In an increasingly collaborative working world, healthy professional relationships are often the key to getting things done efficiently and effectively. Yet when it comes to development, many organizations focus almost entirely on individual development – of leaders, of high potentials, even of at-risk employees – and leave team development on the back burner until a crisis rears its head. While advocating for team development investment can be a challenge when there’s an absence of urgency, I would argue that foregoing team development is leaving money on the table – both by allowing inefficiencies to fester, and by generating costly turnover from employees who are less than satisfied.
When we started exploring how to create a tool that would help teams, we wanted to make sure we built something that wouldn’t just work in crisis or conflict. We wanted to build something that would help any team operate more effectively by revealing sources of friction, imbalance, or bias that linger below the surface.
The IDI Team Development Report was designed to do just that – help any team work more effectively by operating from a deeper level of self-awareness and team awareness. And it’s been exciting to start hearing stories of this tool is working in the field, helping a wide range of teams improve the way they function.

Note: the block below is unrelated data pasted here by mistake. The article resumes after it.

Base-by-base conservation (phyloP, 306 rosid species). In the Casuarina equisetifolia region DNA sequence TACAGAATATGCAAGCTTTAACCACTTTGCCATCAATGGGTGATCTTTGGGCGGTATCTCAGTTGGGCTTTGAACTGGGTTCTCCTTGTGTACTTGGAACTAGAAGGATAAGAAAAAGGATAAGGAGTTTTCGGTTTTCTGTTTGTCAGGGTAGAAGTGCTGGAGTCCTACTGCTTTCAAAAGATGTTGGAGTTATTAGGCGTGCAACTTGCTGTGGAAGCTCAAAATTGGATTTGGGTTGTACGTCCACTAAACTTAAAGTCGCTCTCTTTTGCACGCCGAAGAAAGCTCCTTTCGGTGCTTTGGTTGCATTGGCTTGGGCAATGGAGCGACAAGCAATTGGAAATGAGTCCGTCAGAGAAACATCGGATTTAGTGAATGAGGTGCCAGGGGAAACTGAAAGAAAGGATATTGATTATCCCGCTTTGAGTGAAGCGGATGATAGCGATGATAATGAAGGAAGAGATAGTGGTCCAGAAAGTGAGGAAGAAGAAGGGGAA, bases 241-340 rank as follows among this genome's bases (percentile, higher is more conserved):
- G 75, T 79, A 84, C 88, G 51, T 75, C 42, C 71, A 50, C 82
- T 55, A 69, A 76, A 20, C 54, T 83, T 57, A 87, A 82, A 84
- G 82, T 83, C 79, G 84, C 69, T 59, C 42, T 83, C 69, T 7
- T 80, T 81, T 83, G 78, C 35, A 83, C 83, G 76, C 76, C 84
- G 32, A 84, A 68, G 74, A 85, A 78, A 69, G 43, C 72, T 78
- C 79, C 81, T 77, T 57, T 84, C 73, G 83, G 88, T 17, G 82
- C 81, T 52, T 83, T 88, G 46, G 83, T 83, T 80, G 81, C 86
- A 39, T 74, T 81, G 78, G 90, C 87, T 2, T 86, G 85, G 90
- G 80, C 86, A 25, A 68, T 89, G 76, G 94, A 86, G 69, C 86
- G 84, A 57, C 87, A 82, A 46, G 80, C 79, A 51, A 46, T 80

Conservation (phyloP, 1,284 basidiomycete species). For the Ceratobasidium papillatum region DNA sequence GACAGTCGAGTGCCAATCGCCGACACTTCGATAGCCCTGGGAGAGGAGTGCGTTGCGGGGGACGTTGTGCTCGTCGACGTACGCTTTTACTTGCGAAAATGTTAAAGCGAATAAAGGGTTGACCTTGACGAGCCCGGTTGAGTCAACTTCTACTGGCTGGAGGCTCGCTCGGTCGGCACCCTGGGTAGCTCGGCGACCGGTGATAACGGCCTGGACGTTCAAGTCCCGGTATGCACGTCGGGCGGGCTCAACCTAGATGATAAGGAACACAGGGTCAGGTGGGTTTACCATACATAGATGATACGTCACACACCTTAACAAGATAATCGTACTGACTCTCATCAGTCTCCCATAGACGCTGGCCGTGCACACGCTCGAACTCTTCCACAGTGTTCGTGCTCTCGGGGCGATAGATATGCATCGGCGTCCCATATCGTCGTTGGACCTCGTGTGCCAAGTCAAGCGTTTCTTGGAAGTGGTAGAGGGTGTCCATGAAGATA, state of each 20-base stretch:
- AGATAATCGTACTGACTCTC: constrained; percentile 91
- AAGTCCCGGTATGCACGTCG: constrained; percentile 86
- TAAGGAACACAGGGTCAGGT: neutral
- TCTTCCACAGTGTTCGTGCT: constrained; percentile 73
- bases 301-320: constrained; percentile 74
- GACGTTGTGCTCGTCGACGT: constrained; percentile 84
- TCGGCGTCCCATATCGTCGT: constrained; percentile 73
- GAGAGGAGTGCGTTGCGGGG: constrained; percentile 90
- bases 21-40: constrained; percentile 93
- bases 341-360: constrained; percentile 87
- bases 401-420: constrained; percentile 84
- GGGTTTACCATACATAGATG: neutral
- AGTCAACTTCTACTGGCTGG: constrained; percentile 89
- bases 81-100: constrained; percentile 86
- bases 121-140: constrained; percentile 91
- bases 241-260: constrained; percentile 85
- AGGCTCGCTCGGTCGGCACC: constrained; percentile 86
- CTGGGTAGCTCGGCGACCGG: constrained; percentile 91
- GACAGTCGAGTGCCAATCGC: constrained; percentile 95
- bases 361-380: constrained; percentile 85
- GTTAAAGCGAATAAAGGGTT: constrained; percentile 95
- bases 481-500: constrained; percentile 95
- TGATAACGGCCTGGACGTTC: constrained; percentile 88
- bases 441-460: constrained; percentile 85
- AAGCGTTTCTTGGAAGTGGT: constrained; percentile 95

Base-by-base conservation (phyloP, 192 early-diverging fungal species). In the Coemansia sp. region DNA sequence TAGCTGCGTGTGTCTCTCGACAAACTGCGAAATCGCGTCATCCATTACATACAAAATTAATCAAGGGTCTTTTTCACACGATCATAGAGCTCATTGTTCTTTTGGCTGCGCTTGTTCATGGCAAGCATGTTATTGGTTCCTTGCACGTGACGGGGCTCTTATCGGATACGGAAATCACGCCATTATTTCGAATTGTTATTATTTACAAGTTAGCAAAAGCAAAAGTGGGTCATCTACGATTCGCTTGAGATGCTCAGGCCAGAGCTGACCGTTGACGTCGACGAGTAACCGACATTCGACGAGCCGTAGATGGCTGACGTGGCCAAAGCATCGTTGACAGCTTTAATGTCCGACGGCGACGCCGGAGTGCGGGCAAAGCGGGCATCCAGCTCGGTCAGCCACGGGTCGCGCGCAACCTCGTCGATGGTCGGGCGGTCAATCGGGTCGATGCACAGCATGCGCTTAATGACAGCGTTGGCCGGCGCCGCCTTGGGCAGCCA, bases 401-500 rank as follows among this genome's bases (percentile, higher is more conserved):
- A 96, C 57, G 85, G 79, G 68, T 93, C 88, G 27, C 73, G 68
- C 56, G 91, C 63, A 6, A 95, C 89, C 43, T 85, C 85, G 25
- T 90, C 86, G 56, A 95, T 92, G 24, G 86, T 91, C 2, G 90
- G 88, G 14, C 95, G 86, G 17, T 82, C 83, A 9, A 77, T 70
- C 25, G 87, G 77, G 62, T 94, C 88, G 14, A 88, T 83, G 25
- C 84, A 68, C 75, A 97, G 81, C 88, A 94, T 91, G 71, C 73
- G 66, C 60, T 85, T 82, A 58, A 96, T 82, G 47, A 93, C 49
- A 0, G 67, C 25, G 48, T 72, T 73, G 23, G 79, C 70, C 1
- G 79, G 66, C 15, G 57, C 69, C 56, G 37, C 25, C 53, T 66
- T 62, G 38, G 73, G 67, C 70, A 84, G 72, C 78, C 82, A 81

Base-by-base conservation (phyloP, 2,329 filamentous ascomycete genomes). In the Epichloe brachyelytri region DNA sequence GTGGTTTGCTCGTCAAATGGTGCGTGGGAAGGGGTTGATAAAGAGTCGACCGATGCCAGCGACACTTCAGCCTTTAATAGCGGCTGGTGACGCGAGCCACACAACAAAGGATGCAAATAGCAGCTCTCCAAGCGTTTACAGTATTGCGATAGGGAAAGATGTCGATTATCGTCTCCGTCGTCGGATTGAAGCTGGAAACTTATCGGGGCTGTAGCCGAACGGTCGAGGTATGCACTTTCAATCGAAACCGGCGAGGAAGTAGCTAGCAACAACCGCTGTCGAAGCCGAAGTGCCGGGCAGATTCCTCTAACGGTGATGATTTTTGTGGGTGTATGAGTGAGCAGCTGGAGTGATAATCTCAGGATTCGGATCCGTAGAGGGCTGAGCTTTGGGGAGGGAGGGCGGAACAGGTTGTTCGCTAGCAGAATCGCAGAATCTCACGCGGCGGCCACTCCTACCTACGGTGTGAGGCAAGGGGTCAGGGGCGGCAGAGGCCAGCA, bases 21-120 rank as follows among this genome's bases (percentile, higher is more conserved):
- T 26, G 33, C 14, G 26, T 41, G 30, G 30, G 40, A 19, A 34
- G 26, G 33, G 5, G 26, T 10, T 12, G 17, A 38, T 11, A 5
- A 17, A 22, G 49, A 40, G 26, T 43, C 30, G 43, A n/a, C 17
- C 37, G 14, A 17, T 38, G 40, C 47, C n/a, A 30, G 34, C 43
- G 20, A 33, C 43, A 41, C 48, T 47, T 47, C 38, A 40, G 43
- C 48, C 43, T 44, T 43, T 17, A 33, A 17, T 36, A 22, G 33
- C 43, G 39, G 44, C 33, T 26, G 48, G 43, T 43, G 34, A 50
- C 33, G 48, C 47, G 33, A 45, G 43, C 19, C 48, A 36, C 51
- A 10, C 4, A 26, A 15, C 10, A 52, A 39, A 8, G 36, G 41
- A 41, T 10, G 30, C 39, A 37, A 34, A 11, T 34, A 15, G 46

In a new Case Study, longtime MRG partner Uli Otto of lrb Solutions shares the story of coaching a team that was struggling to build strong connections. The organization’s leaders were genuinely caring people who were struggling to signal their caring in a way that the rest of their team could experience it. The organization had been reeling from some recent change and upheaval, and there was something about the way these leaders were communicating that was leaving their employees a little lost.
Uli employed the new IDI Team Development Report to build an engagement that would help six key employees develop a deeper understanding of each other on a motivational level. She used the report in combination with other tools and a few of her own signature exercises (the “Troll in the Woods” exercise is a personal favorite of mine!) to guide the team in a direction that would help them reach their goals of forming stronger team connections and working together more effectively.
In a forthcoming case study, we’ll explore developing a team that’s experiencing much more obvious friction. But for many organizations, the need for team development isn’t a distress signal – it comes from an organizational need for everyone to operate more effectively.